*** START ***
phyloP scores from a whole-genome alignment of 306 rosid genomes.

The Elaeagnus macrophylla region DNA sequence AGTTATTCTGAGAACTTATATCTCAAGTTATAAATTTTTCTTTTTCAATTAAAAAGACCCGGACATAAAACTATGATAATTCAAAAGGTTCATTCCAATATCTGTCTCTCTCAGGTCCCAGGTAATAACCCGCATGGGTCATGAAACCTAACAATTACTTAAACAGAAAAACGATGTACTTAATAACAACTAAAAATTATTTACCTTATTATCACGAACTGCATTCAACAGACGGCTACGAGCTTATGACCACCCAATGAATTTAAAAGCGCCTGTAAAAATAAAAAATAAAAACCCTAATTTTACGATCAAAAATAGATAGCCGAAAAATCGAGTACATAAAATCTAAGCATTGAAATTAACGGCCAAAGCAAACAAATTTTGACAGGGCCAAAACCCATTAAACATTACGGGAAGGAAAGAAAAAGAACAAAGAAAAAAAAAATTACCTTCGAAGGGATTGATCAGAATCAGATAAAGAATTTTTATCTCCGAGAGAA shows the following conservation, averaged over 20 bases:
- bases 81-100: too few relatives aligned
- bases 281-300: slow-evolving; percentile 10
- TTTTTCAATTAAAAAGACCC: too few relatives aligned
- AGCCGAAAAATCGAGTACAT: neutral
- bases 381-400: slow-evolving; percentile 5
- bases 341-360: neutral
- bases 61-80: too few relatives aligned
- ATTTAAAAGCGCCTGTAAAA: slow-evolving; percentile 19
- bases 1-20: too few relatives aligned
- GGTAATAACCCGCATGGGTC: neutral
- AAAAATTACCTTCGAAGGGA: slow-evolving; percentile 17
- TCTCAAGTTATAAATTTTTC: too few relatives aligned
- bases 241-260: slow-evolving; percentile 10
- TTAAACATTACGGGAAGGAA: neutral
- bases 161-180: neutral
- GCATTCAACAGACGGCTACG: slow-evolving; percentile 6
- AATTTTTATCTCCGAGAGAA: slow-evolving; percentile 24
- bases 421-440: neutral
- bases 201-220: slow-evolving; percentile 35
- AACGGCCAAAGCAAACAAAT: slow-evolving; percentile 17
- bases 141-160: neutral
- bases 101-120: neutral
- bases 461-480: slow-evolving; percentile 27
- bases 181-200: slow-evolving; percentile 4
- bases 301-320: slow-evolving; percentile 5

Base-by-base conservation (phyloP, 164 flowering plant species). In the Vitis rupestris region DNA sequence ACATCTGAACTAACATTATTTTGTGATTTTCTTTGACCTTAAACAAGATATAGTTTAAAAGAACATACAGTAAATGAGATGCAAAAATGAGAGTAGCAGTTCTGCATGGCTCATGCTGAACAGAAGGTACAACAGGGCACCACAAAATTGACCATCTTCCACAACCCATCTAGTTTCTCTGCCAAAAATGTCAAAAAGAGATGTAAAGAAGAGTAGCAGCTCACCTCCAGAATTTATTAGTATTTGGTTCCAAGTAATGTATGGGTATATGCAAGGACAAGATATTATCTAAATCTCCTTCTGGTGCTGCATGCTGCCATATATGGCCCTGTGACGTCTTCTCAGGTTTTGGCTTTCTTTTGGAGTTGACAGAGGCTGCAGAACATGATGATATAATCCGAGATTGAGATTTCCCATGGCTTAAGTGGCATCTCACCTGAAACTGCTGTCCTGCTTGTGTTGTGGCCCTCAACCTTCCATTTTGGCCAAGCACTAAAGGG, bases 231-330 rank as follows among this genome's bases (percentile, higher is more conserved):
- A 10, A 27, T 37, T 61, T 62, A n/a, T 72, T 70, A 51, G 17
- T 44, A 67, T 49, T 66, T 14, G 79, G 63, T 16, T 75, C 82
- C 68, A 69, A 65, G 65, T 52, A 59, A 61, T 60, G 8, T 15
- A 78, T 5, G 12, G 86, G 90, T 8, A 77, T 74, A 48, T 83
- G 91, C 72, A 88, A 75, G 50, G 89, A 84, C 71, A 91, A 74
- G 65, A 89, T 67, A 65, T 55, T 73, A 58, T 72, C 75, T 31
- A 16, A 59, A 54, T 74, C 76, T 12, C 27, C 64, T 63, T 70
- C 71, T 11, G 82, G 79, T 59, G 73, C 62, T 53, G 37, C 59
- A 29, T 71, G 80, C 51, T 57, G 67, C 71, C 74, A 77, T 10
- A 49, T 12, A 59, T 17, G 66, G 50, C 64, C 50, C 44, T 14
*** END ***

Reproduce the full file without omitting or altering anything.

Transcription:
phyloP scores from a whole-genome alignment of 306 rosid genomes.

The Elaeagnus macrophylla region DNA sequence AGTTATTCTGAGAACTTATATCTCAAGTTATAAATTTTTCTTTTTCAATTAAAAAGACCCGGACATAAAACTATGATAATTCAAAAGGTTCATTCCAATATCTGTCTCTCTCAGGTCCCAGGTAATAACCCGCATGGGTCATGAAACCTAACAATTACTTAAACAGAAAAACGATGTACTTAATAACAACTAAAAATTATTTACCTTATTATCACGAACTGCATTCAACAGACGGCTACGAGCTTATGACCACCCAATGAATTTAAAAGCGCCTGTAAAAATAAAAAATAAAAACCCTAATTTTACGATCAAAAATAGATAGCCGAAAAATCGAGTACATAAAATCTAAGCATTGAAATTAACGGCCAAAGCAAACAAATTTTGACAGGGCCAAAACCCATTAAACATTACGGGAAGGAAAGAAAAAGAACAAAGAAAAAAAAAATTACCTTCGAAGGGATTGATCAGAATCAGATAAAGAATTTTTATCTCCGAGAGAA shows the following conservation, averaged over 20 bases:
- bases 81-100: too few relatives aligned
- bases 281-300: slow-evolving; percentile 10
- TTTTTCAATTAAAAAGACCC: too few relatives aligned
- AGCCGAAAAATCGAGTACAT: neutral
- bases 381-400: slow-evolving; percentile 5
- bases 341-360: neutral
- bases 61-80: too few relatives aligned
- ATTTAAAAGCGCCTGTAAAA: slow-evolving; percentile 19
- bases 1-20: too few relatives aligned
- GGTAATAACCCGCATGGGTC: neutral
- AAAAATTACCTTCGAAGGGA: slow-evolving; percentile 17
- TCTCAAGTTATAAATTTTTC: too few relatives aligned
- bases 241-260: slow-evolving; percentile 10
- TTAAACATTACGGGAAGGAA: neutral
- bases 161-180: neutral
- GCATTCAACAGACGGCTACG: slow-evolving; percentile 6
- AATTTTTATCTCCGAGAGAA: slow-evolving; percentile 24
- bases 421-440: neutral
- bases 201-220: slow-evolving; percentile 35
- AACGGCCAAAGCAAACAAAT: slow-evolving; percentile 17
- bases 141-160: neutral
- bases 101-120: neutral
- bases 461-480: slow-evolving; percentile 27
- bases 181-200: slow-evolving; percentile 4
- bases 301-320: slow-evolving; percentile 5

Base-by-base conservation (phyloP, 164 flowering plant species). In the Vitis rupestris region DNA sequence ACATCTGAACTAACATTATTTTGTGATTTTCTTTGACCTTAAACAAGATATAGTTTAAAAGAACATACAGTAAATGAGATGCAAAAATGAGAGTAGCAGTTCTGCATGGCTCATGCTGAACAGAAGGTACAACAGGGCACCACAAAATTGACCATCTTCCACAACCCATCTAGTTTCTCTGCCAAAAATGTCAAAAAGAGATGTAAAGAAGAGTAGCAGCTCACCTCCAGAATTTATTAGTATTTGGTTCCAAGTAATGTATGGGTATATGCAAGGACAAGATATTATCTAAATCTCCTTCTGGTGCTGCATGCTGCCATATATGGCCCTGTGACGTCTTCTCAGGTTTTGGCTTTCTTTTGGAGTTGACAGAGGCTGCAGAACATGATGATATAATCCGAGATTGAGATTTCCCATGGCTTAAGTGGCATCTCACCTGAAACTGCTGTCCTGCTTGTGTTGTGGCCCTCAACCTTCCATTTTGGCCAAGCACTAAAGGG, bases 231-330 rank as follows among this genome's bases (percentile, higher is more conserved):
- A 10, A 27, T 37, T 61, T 62, A n/a, T 72, T 70, A 51, G 17
- T 44, A 67, T 49, T 66, T 14, G 79, G 63, T 16, T 75, C 82
- C 68, A 69, A 65, G 65, T 52, A 59, A 61, T 60, G 8, T 15
- A 78, T 5, G 12, G 86, G 90, T 8, A 77, T 74, A 48, T 83
- G 91, C 72, A 88, A 75, G 50, G 89, A 84, C 71, A 91, A 74
- G 65, A 89, T 67, A 65, T 55, T 73, A 58, T 72, C 75, T 31
- A 16, A 59, A 54, T 74, C 76, T 12, C 27, C 64, T 63, T 70
- C 71, T 11, G 82, G 79, T 59, G 73, C 62, T 53, G 37, C 59
- A 29, T 71, G 80, C 51, T 57, G 67, C 71, C 74, A 77, T 10
- A 49, T 12, A 59, T 17, G 66, G 50, C 64, C 50, C 44, T 14